About 15 years ago a movie came out called “First Knight.” It starred Sean Connery, Richard Gere and Julia Ormond and was a retelling of the story of Arthur and the Knights of the Round Table. Connery plays Arthur, Ormond Gwynevere and Gere Lancelot. The movie begins in a small English village where Lancelot (Gere) is putting on a display of swordsmanship. At this point he appears to travel from village to village making money off of the sword tricks and fighting skills he is able to perform, many of which involve great risk. After his final act in this one particular town, one of awe-inspiring skill, a young man approaches him and asks what he needed to do to become a great swordsman and fighter like Lancelot. Lancelot looks at the young man and says, “You must do three things. First, you must train hard and put in the time to develop your skill.” To this the young man replies, “I can do that.” Lancelot continues by then adding, “Second, you must understand and watch closely, so that you can see the split second when you must make your move, and you must not hesitate.” Again the young man says, “I can do that.” Then Lancelot looks at the young man a bit more somberly and says, “And third, you must not care whether you live or die.” To this the young man does not reply, but after a few moments lowers his head and turns to walk away. Lancelot had become a swordsman of such skill and ability ultimately because he wasn’t afraid if he died or not. He wasn’t afraid to risk as a result.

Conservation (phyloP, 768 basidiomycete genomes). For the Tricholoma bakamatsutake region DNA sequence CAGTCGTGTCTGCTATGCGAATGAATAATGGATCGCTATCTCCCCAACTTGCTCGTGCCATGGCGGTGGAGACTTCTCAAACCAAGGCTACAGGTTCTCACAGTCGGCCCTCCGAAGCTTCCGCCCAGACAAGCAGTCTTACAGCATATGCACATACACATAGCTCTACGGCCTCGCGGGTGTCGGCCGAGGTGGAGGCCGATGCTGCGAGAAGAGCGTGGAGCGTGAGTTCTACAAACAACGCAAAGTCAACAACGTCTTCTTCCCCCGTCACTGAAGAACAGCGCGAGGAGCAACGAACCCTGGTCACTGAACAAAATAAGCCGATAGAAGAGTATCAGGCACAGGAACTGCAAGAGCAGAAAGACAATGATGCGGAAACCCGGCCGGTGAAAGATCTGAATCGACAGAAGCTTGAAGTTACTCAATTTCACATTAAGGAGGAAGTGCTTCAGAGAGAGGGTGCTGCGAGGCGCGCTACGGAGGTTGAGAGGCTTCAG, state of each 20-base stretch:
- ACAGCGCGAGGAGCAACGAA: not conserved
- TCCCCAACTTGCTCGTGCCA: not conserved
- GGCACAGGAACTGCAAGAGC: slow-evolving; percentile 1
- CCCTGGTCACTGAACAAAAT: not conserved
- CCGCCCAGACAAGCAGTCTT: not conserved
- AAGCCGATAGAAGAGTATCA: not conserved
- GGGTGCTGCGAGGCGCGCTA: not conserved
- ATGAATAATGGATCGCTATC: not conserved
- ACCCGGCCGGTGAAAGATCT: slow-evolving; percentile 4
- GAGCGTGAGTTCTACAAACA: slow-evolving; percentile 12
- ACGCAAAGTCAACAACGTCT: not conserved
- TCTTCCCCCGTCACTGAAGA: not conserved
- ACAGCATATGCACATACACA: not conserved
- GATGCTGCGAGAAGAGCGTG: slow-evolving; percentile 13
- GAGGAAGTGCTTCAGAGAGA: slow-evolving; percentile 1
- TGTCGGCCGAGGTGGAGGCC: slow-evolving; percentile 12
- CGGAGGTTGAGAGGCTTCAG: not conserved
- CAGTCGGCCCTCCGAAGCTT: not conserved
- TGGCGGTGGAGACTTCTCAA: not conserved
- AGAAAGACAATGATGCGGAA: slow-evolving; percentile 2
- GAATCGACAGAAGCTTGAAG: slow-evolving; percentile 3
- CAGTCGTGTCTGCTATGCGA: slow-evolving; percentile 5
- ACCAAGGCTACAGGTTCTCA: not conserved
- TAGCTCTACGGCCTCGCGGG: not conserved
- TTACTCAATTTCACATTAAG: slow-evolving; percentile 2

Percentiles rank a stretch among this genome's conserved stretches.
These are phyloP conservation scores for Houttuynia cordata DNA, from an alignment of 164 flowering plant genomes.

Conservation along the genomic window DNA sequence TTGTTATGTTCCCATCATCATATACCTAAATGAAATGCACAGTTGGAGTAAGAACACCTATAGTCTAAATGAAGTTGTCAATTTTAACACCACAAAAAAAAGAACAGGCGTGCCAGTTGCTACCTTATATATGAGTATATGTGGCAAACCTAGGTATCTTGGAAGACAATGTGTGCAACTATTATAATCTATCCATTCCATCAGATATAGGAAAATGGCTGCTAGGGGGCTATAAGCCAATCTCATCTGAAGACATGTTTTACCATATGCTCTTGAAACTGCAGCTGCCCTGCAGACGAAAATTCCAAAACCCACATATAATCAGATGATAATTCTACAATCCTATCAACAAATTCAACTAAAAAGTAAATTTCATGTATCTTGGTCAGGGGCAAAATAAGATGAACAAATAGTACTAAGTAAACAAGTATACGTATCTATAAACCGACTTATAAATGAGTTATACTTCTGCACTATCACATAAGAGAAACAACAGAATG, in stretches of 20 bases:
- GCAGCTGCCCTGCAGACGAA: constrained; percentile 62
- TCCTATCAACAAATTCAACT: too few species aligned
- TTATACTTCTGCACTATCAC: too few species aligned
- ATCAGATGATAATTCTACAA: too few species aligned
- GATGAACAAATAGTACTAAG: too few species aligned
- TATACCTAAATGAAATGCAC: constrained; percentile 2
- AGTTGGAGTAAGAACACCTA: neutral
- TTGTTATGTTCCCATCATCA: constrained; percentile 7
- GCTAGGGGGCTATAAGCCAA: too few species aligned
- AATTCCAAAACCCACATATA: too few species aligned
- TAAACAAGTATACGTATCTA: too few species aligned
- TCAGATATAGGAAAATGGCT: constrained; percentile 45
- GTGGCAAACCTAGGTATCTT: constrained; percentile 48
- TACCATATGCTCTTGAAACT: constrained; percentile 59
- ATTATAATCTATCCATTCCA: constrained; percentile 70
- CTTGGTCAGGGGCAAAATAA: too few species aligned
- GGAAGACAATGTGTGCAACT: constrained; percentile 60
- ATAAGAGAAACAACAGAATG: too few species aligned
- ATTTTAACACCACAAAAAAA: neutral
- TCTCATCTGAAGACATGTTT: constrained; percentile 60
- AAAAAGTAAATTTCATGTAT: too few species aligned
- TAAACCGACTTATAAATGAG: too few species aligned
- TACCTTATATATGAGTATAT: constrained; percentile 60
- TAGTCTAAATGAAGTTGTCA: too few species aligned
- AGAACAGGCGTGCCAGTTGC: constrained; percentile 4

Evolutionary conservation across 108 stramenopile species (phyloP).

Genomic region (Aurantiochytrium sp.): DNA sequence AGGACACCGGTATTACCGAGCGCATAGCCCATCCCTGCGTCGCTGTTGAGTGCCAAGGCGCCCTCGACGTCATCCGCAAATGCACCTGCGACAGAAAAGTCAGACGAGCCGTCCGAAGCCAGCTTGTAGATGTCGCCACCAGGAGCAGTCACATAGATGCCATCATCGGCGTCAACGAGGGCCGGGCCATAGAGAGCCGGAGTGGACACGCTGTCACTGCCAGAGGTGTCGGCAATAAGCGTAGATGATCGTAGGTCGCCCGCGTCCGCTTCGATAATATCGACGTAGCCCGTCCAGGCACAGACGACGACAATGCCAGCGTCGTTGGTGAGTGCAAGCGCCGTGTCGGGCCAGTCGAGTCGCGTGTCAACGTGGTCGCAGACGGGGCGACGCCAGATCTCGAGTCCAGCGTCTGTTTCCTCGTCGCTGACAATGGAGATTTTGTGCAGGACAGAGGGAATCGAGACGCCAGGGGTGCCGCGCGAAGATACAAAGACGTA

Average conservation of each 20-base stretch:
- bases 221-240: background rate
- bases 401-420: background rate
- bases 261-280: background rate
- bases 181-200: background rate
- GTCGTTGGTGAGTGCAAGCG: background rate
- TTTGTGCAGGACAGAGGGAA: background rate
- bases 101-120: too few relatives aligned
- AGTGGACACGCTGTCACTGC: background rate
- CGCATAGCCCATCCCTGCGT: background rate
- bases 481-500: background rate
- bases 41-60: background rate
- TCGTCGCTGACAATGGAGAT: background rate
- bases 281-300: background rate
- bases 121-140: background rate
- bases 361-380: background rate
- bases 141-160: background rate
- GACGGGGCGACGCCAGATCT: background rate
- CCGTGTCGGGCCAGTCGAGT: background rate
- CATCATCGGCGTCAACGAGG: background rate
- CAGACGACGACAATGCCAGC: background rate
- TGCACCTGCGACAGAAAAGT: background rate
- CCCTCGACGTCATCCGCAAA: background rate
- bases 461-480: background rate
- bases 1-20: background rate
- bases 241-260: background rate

There is such a great biblical principle at work here. A point far more of us need to be mindful of. Little that is great and memorable is accomplished without risk. Even in the Bible, the great stories we have are the stories of men who trust God and fear not what the world might do to them: David and Goliath, Daniel and lion’s den, Shardach, Meshach and Abed-nego, Elijah on Mount Carmel, and the list could go on and on.
I remember when this thought became significant to me. The school shooting that took place at Columbine occurred about the time I was in college. Hearing the stories of the young ladies who were murdered because of their acknowledgement of Jesus made me question whether I would do the same. In my gut, I didn’t think I would have done the same if that moment came for me at that time in my life. Through the ensuing years I have found myself far more secure in my faith and more mindful of the importance of learning to see loss (Phil. 3:7-8) and death (Phil. 1:21) as gain.
I have come to learn that a Christian that sees death and loss as gain is a Christian that is useful to God to accomplish something significant for the kingdom of God. Think about it. What is the world supposed to do with this person? If you kill them, you’re giving them something they not only don’t fear, but embrace. If you beat them or hurt them or take everything away from them, they rejoice because they earn treasure in heaven. Those who lose their life on this earth gain it in heaven. It’s all gain for them. The world can hold no sway over them. Who can accomplish more than this person? Who is more powerful (By the way, this is true freedom. Who is freer than this man? No one holds them captive. Such a great picture of one of several dimensions to freedom in Christ.)?
The Christian that is useful to the Lord is the one that fears no loss, that fears no death. These are means to gain. The world may not know what to do with you, but God will. And you will accomplish much for the kingdom. You will not be held captive by all of the trivial things that restrain us from being faithful to the proclamation of the gospel. You will not be a slave to those who hold your very security and life over your head. Let us learn to see loss and death as gain. For the glory of God and the advance of His kingdom.
Note: Image is that of William Tyndale, burned at the stake in England for translating the Bible into English.